You can make a difference by telling your elected officials that clean water must be a priority for Long Island! Send them a letter saying that you won’t stand for the continued contamination of Long Island’s waters or the public health threat it raises for your family. To send a letter, visit the Long Island Clean Water Partnership’s website:

Long Island Moms for Clean Water is a member of the Long Island Clean Water Partnership, a coalition of Long Island organizations from the environmental, civic, political, business, and recreational communities. Together, we are advocating for a state-mandated Clean Water Action Plan for Long Island that will improve water quality.


1.   Don't flush drugs
For years, people have been flushing expired, unwanted and dangerous pharmaceutical products down the toilet. Now, trace amounts of pharmaceuticals, such as anti-seizure and antibiotic drugs, are showing up in Long Island’s groundwater. Help keep drugs out of our groundwater by not flushing them down the toilet or drain. Instead, find out about local take-back programs in your area that provide safe disposal of pharmaceuticals. Visit the New York State’s Department of Environmental Conservation’s website for a complete list.

2.     Be a Good Shopper
We all use cleaning fluids and other chemical products, like paint thinners and de-greasers. These products can be harmful to humans and animals and are turning up in our groundwater. Be sure to read labels of products you purchase and don’t buy toxic chemical products at all. Use eco-friendly, non-toxic and natural substitutes. Vinegar is great to clean your floors and add baking soda for a great drain cleaner. Finally, don’t pour caustic chemicals down the drain.  Instead, take them to your local S.T.O.P., disposal site.

3.     Pick Up After Your Pets
Many of us have family pets. And, just like us, our pets can leave contaminants behind that pose a threat to water quality. Pet waste contains nutrients that encourage weed and algae growth and it can contain bacterial diseases that threaten human health. Make sure that you pick up after your pets and properly dispose of the waste. You can flush it down the toilet, where it will go to a Sewage Treatment Plant or you can put it in a securely closed bag and deposit it in the trash.

4.     Maintain Your Vehicles
Regular maintenance is good for your car, but it’s also good for the environment. Cars can develop fuel or fluid leaks that can send hazardous materials from paved surfaces into our drinking and surface waters. Be sure to repair fluid leaks immediately and find out where you can take used motor oil and other vehicular fluids to be properly disposed of or recycled. Also, don’t send toxic cleaning fluids or hazardous materials into road or storm drains when washing your car.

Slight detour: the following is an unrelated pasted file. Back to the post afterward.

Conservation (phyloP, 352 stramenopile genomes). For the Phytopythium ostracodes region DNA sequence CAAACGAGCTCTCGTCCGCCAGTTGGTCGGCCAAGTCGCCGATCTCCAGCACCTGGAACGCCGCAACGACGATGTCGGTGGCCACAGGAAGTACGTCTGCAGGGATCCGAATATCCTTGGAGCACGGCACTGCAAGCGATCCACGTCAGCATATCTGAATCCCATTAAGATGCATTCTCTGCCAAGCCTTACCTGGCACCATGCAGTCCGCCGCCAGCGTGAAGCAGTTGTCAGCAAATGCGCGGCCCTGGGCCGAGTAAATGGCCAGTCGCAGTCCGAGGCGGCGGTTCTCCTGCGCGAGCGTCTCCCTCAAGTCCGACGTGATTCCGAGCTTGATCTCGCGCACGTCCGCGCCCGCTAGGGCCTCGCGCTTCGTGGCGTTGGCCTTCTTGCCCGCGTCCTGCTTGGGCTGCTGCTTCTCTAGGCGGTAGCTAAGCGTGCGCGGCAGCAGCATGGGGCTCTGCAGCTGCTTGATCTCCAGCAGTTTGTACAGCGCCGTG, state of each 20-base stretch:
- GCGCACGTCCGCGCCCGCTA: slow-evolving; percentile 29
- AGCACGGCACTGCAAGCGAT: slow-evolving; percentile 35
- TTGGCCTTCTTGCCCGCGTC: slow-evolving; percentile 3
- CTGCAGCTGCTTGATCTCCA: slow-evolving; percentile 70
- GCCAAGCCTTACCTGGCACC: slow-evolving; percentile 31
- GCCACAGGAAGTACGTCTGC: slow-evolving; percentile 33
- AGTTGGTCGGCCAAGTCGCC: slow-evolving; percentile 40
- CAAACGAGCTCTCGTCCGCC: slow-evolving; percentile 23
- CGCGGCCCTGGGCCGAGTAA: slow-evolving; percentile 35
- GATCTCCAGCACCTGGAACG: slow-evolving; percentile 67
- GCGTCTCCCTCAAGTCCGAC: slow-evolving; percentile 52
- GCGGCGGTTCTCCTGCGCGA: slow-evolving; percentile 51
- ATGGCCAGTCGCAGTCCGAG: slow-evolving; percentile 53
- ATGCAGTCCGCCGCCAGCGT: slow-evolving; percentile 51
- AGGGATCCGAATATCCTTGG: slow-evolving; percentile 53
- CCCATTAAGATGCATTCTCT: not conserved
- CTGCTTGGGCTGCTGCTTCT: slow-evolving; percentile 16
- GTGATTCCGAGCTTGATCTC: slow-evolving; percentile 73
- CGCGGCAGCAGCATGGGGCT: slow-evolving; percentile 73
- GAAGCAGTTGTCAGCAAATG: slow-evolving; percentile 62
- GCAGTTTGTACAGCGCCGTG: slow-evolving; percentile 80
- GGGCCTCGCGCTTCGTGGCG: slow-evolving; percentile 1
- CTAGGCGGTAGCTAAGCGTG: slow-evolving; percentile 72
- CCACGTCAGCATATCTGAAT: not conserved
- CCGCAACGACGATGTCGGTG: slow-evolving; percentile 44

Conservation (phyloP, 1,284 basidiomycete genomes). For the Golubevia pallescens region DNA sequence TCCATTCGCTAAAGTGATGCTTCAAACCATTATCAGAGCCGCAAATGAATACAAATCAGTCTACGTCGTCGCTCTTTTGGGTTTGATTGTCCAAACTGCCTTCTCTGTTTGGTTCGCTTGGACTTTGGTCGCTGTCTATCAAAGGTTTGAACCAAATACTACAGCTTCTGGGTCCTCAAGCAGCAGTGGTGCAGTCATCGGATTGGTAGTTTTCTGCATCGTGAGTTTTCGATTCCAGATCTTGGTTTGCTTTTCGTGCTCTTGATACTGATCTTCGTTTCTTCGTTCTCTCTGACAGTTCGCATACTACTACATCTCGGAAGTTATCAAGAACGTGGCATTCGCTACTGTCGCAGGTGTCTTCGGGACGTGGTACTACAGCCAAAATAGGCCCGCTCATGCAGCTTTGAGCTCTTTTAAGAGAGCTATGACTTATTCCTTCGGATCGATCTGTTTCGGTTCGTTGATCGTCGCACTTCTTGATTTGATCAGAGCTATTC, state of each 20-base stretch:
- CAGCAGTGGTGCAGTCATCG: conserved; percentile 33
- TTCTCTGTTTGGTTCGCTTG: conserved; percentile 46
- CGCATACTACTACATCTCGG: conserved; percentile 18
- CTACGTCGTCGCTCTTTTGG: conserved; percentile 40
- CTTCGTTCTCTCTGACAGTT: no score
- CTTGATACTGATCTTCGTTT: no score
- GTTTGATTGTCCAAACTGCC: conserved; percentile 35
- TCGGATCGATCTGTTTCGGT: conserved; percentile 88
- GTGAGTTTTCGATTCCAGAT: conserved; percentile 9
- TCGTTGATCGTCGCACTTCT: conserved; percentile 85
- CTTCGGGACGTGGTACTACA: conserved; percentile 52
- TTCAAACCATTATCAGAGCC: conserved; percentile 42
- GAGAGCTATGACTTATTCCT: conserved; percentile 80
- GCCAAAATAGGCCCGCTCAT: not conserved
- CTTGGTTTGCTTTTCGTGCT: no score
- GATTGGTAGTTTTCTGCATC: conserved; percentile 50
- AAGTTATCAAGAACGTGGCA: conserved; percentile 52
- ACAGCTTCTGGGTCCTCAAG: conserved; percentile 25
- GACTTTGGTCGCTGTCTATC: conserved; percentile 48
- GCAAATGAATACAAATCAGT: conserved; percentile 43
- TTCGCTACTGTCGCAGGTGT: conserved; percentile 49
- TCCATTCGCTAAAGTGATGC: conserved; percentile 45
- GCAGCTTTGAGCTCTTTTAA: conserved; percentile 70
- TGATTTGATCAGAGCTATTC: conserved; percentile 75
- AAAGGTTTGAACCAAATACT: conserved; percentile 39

5.     Change Yard Maintenance
Did you know that 90% of water used on Long Island during the summer is for lawns? Over watering washes fertilizers, pesticides and waste into our groundwater, streams, lakes and bays. Eliminate toxic pesticides and fertilizers or choose organic and biodegradable products. Water your lawn only when needed and only in the early morning or late evening when water evaporates less quickly. Finally, cut your grass 3 inches high to build stronger root systems and require less water.

6.      Stop Throwing Out Pollutants (S.T.O.P.)
Stop Throwing Out Pollutants programs provide homeowners with a safe and environmentally sound way to keep hazardous materials out of our groundwater. S.T.O.P. programs accept anything from paint, antifreeze, bleach and pesticides to household and car batteries, propane tanks and compact fluorescent lamps. Explain to your whole family how proper disposal of these toxins can improve our water quality. Visit your town or local municipality’s website for a complete list of S.T.O.P. locations and hours of operations.

7.      Maintain Your Property
Switch to EPA certified “watersense” appliances which can save water and money. Clean gutters regularly and direct them to drywells or vegetated areas, never onto paves surfaces where water can carry harmful contaminants into drinking and surface waters. DO NOT dump garbage, cigarettes, leaves or chemicals into storm drains and make sure that these storm drains are clear of trash and debris and functioning properly. If they need attention, notify your town or village immediately.

8.     Use Water Conservatively
We all use water to cook, clean, wash clothes and dishes and even ourselves! Dishwashers use 4 to 10 gallons of water per use, while laundry machines use 25 to 40 gallons. Showering uses 2 to 5 gallons of water per minute while lawn waters uses 50 to 100 gallons every 10 minutes. To conserve water, make sure your family doesn’t leave the water running while brushing teeth, have everyone try to take shorter showers and only run the dishwasher and washing machine when they are full.